After problems launching Twitter, DeSantis plans to shut down the traditional campaign

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After problems launching Twitter, DeSantis plans to shut down the traditional campaign

Florida Gov. Ron DeSantis plunged into his first full day of the presidential campaign Thursday after his blistering Twitter launch the night before, holding a series of interviews with friendly conservative commentators and announcing a series of in-person events in Iowa, New Hampshire and South Carolina next week.

For Mr. DeSantis, the immediate challenge appeared to be getting past a rough opening and appealing to a mainstream Republican audience after a Twitter spat with billionaire Elon Musk that often veered from online right-wing grievances and away from the issues voters say they care about for most, like the economy.

Acknowledging that a “very small percentage” of GOP primary voters were on Twitter, Mr. DeSantis defended his decision to announce his campaign on the social media platform.

“We felt there was going to be a lot of noise about it,” he told conservative radio host Eric Erickson on Thursday afternoon. “And I think that was probably the biggest story in the world yesterday. And so we’re hoping to get some people interested in our campaign who might not have been otherwise.”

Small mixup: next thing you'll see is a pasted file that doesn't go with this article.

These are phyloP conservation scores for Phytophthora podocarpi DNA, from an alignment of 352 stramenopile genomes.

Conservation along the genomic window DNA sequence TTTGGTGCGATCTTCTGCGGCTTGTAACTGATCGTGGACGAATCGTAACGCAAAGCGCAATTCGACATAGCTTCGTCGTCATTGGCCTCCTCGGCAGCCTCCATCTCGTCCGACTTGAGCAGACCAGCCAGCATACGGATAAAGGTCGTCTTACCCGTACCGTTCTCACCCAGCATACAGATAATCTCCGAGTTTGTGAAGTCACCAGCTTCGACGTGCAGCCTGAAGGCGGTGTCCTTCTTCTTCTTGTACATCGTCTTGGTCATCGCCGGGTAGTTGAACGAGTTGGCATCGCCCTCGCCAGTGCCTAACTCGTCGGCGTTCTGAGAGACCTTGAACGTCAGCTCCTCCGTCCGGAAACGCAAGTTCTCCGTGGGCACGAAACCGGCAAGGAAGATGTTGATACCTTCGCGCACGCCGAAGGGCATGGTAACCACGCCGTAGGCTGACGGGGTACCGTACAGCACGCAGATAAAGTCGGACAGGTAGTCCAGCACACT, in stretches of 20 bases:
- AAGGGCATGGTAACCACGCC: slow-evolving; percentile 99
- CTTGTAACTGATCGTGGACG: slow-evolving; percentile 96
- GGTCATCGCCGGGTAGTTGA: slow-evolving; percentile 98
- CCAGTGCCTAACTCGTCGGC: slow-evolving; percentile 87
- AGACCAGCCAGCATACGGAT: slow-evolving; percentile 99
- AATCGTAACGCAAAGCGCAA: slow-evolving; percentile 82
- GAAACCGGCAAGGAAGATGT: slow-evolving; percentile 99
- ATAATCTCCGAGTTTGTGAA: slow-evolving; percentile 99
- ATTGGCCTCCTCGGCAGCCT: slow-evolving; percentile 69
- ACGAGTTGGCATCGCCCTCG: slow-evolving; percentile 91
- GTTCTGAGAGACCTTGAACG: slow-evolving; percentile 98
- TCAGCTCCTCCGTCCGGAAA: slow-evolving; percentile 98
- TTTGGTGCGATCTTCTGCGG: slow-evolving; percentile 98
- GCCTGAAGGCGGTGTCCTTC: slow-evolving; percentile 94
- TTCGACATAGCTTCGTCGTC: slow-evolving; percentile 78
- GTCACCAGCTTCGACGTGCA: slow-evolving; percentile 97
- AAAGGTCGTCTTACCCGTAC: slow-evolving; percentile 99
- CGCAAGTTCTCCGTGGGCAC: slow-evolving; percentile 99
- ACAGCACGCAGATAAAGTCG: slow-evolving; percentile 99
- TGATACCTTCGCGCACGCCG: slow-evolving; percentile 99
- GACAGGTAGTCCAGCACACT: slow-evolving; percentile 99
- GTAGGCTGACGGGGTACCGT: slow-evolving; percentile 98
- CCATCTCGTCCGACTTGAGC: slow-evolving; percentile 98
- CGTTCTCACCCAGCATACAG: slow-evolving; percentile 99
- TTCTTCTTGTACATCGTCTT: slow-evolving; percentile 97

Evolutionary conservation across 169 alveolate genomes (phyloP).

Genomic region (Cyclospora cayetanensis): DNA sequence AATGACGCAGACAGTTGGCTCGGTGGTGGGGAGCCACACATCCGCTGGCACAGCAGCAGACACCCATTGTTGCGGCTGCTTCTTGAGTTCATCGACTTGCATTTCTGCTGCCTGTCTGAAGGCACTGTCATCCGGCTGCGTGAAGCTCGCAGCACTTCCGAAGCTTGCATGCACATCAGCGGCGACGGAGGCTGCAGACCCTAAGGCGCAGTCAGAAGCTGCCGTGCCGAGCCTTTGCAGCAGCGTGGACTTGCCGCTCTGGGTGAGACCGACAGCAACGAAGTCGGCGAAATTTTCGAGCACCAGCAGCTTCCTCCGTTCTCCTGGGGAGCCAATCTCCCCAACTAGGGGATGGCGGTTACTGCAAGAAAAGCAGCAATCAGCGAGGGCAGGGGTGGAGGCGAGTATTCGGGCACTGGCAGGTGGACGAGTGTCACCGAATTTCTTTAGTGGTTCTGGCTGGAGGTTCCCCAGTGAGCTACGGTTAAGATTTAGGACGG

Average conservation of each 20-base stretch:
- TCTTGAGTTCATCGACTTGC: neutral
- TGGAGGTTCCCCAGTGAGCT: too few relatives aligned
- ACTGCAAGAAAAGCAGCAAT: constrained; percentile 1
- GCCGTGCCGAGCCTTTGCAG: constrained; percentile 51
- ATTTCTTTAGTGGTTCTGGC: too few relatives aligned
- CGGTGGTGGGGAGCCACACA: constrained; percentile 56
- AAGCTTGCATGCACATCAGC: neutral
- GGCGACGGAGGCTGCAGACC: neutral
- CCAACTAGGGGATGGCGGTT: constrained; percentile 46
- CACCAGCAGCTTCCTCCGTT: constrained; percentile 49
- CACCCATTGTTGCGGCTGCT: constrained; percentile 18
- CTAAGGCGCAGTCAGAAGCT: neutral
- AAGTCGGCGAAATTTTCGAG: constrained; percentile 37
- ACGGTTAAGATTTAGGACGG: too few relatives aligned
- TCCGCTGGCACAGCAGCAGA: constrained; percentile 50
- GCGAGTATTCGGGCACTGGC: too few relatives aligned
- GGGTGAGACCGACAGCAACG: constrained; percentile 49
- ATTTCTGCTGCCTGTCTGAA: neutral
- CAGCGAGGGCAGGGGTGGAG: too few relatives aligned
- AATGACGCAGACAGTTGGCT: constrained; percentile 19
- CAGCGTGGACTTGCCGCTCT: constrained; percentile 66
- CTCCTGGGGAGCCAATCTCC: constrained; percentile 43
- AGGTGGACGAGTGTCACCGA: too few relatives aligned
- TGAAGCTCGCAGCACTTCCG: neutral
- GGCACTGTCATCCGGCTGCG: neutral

Mr. DeSantis also sought to draw attention to his looming clash with former President Donald J. Trump, whose loyal supporters are one of the biggest obstacles to the governor’s bid. As he began his media blitz, Mr. DeSantis took a series of jabs at Mr. Trump, noting how often the former president attacked him.

“I think a lot of what he’s doing is showing everybody that he understands that I have a good chance to beat him because now he’s not criticizing anybody,” Mr. DeSantis told a New Hampshire radio station. “It’s just me.”

Mr. Trump’s team “wouldn’t do this if they didn’t think I had a chance,” added Mr. DeSantis, who argued that he had a better chance of winning independent voters.

At the same time, Mr. DeSantis suggested on “The Clay Travis and Buck Sexton Show” that, if elected, he might consider pardoning Mr. Trump if he faces federal charges — along with many others, including defendants charged in connection with the January 6, 2021, storming of the Capitol.